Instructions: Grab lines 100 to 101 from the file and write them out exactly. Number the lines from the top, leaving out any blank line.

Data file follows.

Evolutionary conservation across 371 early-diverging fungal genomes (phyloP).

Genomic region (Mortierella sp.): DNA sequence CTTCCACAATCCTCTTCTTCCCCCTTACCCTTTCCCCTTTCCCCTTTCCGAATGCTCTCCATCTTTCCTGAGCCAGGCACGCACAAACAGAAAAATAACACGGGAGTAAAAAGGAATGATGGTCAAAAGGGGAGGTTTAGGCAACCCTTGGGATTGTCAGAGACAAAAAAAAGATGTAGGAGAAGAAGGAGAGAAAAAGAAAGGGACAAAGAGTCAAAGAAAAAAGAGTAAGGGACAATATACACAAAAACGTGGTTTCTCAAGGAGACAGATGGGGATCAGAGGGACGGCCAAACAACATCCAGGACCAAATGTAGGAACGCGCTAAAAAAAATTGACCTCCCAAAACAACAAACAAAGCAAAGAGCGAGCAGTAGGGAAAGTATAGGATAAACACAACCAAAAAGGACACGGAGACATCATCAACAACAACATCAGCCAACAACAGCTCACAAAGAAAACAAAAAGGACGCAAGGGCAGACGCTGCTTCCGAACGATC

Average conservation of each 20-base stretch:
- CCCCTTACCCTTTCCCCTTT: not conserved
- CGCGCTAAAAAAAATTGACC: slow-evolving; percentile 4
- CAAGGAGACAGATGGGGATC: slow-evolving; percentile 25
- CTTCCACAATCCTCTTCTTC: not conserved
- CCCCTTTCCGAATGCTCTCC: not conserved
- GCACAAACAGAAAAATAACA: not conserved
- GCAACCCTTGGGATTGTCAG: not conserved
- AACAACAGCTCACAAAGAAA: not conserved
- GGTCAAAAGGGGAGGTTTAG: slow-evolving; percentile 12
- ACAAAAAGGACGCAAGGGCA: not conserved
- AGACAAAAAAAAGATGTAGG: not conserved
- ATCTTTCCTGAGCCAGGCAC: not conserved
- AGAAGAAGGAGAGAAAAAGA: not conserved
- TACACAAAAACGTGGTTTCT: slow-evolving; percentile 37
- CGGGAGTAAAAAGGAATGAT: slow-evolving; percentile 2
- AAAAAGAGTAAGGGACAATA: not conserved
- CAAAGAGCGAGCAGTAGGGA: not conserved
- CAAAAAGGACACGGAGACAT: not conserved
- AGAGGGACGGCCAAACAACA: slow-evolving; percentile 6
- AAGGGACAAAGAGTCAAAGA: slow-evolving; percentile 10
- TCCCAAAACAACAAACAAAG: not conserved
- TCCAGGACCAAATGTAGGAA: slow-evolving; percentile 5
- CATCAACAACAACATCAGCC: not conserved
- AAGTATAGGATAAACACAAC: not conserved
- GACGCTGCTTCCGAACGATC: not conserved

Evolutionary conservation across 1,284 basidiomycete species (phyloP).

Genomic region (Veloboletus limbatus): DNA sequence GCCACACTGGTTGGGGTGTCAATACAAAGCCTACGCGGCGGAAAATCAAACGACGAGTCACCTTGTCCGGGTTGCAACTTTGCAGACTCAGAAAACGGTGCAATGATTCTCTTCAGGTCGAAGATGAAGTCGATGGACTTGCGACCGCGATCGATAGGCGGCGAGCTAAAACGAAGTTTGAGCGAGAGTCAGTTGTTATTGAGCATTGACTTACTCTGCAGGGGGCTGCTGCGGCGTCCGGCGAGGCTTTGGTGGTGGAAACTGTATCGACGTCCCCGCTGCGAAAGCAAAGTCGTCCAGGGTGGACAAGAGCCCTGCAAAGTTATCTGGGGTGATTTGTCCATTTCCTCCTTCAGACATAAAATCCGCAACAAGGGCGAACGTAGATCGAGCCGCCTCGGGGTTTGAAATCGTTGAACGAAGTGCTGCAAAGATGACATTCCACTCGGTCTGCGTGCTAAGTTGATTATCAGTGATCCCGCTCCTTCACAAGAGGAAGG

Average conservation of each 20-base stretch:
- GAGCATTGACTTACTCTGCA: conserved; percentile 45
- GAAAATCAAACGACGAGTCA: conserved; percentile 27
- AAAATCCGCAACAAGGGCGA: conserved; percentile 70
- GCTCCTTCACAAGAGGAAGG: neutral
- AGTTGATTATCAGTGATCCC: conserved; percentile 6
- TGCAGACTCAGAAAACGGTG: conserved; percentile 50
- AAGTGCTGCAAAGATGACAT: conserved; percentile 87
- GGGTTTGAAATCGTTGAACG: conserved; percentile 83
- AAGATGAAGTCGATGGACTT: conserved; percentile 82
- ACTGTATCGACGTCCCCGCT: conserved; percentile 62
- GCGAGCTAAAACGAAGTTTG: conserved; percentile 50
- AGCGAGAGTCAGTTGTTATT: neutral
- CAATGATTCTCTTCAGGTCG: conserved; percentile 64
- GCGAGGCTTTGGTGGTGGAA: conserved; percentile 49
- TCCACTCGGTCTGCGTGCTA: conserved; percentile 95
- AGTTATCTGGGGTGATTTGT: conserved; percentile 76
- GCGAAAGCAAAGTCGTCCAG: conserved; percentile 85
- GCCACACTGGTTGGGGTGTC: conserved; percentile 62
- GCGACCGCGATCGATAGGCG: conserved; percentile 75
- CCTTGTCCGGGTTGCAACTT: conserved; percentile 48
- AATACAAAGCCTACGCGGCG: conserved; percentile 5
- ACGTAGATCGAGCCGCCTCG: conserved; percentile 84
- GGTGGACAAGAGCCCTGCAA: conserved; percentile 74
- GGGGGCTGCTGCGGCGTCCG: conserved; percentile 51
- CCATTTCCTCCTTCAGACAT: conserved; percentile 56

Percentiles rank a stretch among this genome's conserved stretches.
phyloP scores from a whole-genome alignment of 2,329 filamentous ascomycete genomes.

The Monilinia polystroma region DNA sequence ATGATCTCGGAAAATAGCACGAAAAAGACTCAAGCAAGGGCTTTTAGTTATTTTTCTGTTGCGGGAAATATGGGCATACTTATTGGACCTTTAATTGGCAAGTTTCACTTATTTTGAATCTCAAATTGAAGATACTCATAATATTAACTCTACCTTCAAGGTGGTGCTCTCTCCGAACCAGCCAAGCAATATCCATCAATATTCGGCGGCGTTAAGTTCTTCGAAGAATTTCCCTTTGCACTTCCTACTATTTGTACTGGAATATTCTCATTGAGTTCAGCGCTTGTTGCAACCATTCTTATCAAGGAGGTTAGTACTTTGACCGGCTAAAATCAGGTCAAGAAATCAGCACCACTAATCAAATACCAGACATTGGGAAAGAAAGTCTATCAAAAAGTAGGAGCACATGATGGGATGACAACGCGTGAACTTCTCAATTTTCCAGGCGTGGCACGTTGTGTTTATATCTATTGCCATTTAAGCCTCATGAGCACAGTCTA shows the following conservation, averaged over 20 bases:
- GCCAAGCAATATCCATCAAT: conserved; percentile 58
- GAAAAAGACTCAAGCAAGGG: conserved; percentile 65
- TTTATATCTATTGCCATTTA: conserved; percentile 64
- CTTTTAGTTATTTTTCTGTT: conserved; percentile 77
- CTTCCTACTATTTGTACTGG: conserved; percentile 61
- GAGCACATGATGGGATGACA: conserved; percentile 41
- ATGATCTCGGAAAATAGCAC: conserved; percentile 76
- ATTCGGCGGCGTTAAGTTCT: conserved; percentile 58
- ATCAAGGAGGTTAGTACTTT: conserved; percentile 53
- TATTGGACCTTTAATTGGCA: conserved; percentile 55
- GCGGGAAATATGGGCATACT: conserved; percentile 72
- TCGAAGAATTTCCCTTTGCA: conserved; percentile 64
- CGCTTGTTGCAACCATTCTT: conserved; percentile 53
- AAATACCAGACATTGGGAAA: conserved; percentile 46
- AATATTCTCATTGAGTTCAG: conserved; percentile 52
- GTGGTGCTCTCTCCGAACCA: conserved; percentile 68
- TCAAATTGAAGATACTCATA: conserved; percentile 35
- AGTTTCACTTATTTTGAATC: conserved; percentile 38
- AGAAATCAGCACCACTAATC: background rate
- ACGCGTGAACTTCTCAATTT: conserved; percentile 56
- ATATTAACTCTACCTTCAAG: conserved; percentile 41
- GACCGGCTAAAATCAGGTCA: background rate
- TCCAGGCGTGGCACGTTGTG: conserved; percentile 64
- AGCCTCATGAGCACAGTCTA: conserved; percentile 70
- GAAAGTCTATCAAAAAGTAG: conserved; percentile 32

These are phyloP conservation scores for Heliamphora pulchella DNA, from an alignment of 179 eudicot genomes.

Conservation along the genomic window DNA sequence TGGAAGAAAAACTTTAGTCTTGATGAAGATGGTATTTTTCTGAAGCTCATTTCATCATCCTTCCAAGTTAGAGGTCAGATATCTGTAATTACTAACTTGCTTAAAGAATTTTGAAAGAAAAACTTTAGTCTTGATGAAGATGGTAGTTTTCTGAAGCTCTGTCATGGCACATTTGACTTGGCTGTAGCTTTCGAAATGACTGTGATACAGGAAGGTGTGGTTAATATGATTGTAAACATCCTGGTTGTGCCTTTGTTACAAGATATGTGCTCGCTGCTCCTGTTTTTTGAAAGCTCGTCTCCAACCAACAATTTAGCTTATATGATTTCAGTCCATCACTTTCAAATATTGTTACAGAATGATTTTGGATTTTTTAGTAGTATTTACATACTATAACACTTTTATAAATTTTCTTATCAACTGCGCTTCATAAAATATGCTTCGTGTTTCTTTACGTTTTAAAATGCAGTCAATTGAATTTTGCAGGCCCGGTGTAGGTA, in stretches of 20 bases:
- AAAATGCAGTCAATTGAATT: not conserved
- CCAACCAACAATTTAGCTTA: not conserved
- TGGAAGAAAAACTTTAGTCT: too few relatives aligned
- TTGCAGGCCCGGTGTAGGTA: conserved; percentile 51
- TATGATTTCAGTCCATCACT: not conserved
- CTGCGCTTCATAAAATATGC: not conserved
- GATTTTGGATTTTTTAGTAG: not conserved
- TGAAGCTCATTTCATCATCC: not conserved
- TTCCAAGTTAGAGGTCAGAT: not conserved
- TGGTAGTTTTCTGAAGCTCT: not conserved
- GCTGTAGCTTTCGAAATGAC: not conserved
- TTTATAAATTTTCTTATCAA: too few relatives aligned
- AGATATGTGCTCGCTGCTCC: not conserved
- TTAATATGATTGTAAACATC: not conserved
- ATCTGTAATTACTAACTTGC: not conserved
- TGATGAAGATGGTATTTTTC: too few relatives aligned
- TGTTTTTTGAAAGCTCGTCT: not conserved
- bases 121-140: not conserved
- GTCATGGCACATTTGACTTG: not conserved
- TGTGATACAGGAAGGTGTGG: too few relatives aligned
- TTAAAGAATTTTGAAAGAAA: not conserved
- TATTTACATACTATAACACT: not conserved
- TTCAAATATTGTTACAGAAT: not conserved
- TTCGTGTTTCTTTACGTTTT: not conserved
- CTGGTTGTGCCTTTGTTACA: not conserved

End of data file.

- TTAATATGATTGTAAACATC: not conserved
- ATCTGTAATTACTAACTTGC: not conserved